At 5,300 m-b there were no differences in the absolute StO2 values at any stage of exercise between climbers and the base-camp team, although climbers had a significantly higher SpO2 (86.6% vs. 79.2%, respectively; P = 0.005).
Tissue oxygen saturation differences between exercise stages
The differences between mean values at different StO2 stages of exercise at SL and at altitude are presented in Table 2. There was no difference in ΔStO2 between rest and VO2 max or between ULC and VO2 max at any altitude except 5,300 m-a, where the difference between rest and VO2 max was 17.5%, compared with 38.0% at SL (P = 0.018).
At 5,300 m-b there was a significant difference in the ΔStO2 value between climbers and the base-camp team from ULC to VO2 max; the base-camp team had a reduction of 62.9%, compared with only 41.0% in the climbers (P = 0.031).
Time-related tissue oxygen saturation gradient and subject rankings
StO2 gradients (StO2 rate values) between exercise stages at each altitude are presented in Table 3. StO2 rate was increased at 5,300 m-b compared with SL (P = 0.008) but not at the other altitude time points.
At 5,300 m-b there was a significant difference in StO2 rate between climbers and the base-camp team from ULC to VO2 max; the base-camp team had a desaturation rate of 0.127%/second, compared with only 0.086%/second in the climbers (P = 0.047).
Subjects were numerically ranked at each altitude based on their rate of StO2 decline from the end of ULC to VO2 max.
Rankings were compared at each altitude by Spearman's rank correlation coefficient. There was a significant correlation between the subject rank order at SL when compared with 3,500 m (correlation coefficient = 0.780, P = 0.002), compared with 5,300 m-a (correlation coefficient = 0.688, P = 0.007) and compared with 5,300 m-b (correlation coefficient = 0.41, P = 0.041).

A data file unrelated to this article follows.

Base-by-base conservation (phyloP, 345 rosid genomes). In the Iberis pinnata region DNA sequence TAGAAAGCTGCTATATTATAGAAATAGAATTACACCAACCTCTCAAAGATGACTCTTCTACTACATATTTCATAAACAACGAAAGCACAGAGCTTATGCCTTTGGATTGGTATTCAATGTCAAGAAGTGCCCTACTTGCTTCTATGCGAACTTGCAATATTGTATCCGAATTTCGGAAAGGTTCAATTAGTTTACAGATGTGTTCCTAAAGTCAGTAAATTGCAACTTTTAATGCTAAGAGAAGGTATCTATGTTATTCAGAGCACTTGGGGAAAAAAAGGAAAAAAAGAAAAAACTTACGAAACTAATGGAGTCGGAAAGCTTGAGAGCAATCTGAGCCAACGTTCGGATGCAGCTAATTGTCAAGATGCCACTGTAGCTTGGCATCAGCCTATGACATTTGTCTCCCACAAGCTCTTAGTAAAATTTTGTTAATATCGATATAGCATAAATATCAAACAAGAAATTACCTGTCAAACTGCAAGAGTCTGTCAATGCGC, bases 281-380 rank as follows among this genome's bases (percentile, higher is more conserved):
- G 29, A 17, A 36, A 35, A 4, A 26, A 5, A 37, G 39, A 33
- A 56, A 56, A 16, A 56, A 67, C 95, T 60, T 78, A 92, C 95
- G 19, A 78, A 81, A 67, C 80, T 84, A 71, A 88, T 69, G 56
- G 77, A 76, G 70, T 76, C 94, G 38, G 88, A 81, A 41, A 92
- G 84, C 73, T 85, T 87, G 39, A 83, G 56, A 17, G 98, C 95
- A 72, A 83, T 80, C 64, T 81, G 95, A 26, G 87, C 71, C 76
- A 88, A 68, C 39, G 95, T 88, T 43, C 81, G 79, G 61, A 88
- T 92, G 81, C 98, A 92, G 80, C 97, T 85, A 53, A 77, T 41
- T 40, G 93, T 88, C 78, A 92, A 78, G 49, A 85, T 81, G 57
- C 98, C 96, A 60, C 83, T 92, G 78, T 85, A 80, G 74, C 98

Relationship between tissue oxygen saturation and peripheral oxygen saturation
There was no correlation between the resting SpO2 and the resting StO2 at any altitude. There was a correlation, however, between resting SpO2 and StO2 at VO2 max at 5,300 m-b (r = 0.557, P = 0.019). At 5,300 m-b there was also a negative correlation between the resting SpO2 and StO2 rate (r = -0.562, P = 0.023), such that those individuals with a lower resting SpO2 desaturated more rapidly during exercise.
Summary of findings
The present study demonstrated in selected individuals that NIRS could be used to measure skeletal muscle StO2 in the vastus lateralis during exhaustive exercise and to generate reproducible results in the hypoxic environment encountered at high altitude. Three minutes of unloaded exercise at SL led to a small rise in StO2 that progressively declined as the exercise workload increased. StO2 reached a plateau shortly before VO2 max was achieved, and then, following cessation of exercise, rapidly recovered to a level above the resting value.
Figures 3 and 4 show typical examples of the change in StO2 during unloaded and loaded exercise at different altitudes. At 3,500 m, the absolute changes in StO2 were similar to those at SL but values were approximately 15% lower at rest and throughout exercise. On arrival at higher altitude (5,300 m-a), the resting StO2 was similar to that at SL and the changes during exercise (ΔStO2 values) were considerably less marked than those observed at SL, giving the appearance of a flattened pattern of StO2 (Figures 1 and 2). By the end of the expedition (5,300 m-b), days 69 to 71 at altitude, the pattern was similar to that observed at SL and at 3,500 m (that is, unchanged) except that the time-related ΔStO2 decline in StO2 (StO2 rate) during exercise was significantly more rapid than that at SL (P = 0.008).